“The desert has a deep personality; it has a voice. Great leaders in all ages have sought the desert and heard its voice. You can hear it if you listen, but you cannot hear it while in the midst of uproar and strife for material things. ‘Gentlemen, for what came ye into the wilderness?’ Not for conventional scholastic training; not for ranch life; not to become proficient in commercial or professional pursuits for personal gain. You came to prepare for a life of service, with the understanding that superior ability and generous purpose would be expected of you.” – Deep Springs Founder L.L. Nunn
Following a plane ride to Las Vegas (and a night in the city of excess), a day of driving led me to the college that has fascinated me ever since a close friend enrolled. My visit confirmed my suspicion that this college is well-designed–both in terms of its built environment and in the structure of the educational program.
Nestled deep in a valley, this all-male school was built to isolate the students from distractions: girls, recreational substances, etc. Surrounded by beautiful mountains, I felt a refreshing separation from the world–though I imagine this separation to be frustrating and lonely at times. The farm and ranch present students with labor work and opportunities to learn the ropes of operating the facilities. From slaughtering cows to maintaining the machinery and cooking for the student body of 26 + staff + faculty, students are pushed to grow beyond the classroom. Beyond academics and labor, students are also tasked with self-governance and take care of faculty-hiring, admissions, etc. Reflection is constant and challenging: In a student-built sauna on the top of a mountain, we took turns answering questions (or struggling to think of an answer in my case). These structural elements combine to create an environment in which one is surrounded by thoughtful (and quirky) individuals and engaged in a meaningful community.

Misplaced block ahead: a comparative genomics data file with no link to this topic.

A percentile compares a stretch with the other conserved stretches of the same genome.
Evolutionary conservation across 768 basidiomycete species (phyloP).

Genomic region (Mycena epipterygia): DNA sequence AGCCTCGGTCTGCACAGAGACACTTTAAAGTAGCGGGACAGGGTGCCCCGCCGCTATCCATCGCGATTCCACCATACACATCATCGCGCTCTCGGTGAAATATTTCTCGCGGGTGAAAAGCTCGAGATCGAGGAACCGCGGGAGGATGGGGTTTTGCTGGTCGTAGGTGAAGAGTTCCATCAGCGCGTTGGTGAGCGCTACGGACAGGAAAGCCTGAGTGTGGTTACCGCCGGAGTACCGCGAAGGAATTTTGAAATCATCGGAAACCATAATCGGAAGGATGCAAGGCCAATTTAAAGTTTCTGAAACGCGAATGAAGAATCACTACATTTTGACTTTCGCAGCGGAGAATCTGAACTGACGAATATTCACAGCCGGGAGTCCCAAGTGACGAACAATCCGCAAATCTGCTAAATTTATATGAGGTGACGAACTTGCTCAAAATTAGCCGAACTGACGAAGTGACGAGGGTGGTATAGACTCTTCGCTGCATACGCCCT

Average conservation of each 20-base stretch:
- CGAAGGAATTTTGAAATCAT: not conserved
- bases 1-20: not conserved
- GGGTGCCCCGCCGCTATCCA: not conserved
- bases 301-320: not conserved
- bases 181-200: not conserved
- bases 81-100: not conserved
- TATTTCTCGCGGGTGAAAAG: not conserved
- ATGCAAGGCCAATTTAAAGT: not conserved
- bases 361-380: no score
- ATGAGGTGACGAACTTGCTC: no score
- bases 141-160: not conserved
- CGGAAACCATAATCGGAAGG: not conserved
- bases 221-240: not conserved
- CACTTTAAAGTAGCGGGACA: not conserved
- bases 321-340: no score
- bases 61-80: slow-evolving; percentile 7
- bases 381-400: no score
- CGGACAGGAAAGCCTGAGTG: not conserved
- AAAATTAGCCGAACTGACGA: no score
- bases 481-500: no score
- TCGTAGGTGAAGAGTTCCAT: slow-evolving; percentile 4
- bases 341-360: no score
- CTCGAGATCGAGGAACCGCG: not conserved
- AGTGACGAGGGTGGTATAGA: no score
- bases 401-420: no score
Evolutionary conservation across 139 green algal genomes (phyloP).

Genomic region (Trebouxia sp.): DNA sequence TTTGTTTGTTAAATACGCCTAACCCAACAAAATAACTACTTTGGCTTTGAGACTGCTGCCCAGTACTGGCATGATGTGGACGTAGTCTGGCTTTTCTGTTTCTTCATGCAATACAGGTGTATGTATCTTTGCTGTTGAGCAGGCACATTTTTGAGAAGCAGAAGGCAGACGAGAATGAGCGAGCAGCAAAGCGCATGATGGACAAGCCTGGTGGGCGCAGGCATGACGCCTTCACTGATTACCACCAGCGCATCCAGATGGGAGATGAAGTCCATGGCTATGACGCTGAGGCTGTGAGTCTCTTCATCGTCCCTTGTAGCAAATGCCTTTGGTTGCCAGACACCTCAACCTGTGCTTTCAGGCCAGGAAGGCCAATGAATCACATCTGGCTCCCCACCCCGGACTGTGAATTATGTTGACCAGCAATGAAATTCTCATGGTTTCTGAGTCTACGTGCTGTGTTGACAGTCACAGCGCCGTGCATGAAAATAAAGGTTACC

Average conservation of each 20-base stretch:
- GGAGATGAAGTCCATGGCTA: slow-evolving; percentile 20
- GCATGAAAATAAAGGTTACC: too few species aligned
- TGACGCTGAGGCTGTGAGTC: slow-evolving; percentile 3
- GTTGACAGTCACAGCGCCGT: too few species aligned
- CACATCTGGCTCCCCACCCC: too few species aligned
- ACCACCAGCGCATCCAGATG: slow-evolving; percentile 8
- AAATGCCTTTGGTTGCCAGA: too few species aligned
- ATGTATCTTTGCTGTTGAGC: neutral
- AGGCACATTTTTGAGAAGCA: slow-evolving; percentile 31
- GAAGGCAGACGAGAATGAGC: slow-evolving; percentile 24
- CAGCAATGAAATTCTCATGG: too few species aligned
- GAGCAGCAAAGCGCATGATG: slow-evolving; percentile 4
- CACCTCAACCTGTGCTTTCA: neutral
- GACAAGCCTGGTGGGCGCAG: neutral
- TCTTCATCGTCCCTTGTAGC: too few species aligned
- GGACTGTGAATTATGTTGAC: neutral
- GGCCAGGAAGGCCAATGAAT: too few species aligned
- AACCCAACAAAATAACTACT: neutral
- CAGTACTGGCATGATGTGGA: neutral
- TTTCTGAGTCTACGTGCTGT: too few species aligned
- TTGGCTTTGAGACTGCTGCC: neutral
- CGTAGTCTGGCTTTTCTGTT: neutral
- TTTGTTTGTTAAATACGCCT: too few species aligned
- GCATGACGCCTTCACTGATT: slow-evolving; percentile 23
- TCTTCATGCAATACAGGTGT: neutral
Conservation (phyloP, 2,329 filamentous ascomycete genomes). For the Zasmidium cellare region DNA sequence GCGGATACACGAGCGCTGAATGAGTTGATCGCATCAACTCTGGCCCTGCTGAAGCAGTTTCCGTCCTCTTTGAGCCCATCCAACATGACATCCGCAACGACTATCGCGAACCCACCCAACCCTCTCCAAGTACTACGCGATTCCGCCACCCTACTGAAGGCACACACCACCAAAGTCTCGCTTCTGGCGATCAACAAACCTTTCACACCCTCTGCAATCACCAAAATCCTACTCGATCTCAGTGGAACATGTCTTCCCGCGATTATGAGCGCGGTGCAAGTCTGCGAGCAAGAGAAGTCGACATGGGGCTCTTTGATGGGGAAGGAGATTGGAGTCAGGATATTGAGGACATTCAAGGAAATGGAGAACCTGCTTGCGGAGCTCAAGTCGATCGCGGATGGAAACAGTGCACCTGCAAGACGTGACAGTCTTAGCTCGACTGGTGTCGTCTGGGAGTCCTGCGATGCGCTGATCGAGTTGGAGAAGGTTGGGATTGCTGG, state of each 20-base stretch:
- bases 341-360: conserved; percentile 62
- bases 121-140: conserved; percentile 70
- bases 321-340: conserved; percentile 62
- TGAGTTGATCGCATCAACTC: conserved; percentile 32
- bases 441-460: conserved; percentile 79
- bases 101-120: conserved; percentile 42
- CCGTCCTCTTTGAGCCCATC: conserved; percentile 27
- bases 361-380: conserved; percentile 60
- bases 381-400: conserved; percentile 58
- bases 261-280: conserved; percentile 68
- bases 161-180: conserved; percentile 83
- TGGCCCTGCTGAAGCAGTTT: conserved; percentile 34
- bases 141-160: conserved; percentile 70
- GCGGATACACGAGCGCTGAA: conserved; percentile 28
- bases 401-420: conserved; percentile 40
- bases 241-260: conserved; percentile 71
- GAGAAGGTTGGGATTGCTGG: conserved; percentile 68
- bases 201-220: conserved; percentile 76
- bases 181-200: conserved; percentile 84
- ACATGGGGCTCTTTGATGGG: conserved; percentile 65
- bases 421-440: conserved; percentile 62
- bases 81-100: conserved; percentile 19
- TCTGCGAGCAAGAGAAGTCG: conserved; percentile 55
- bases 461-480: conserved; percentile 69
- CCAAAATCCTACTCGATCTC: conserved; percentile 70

Photo credit: http://hackalife.com/category/money/page/2/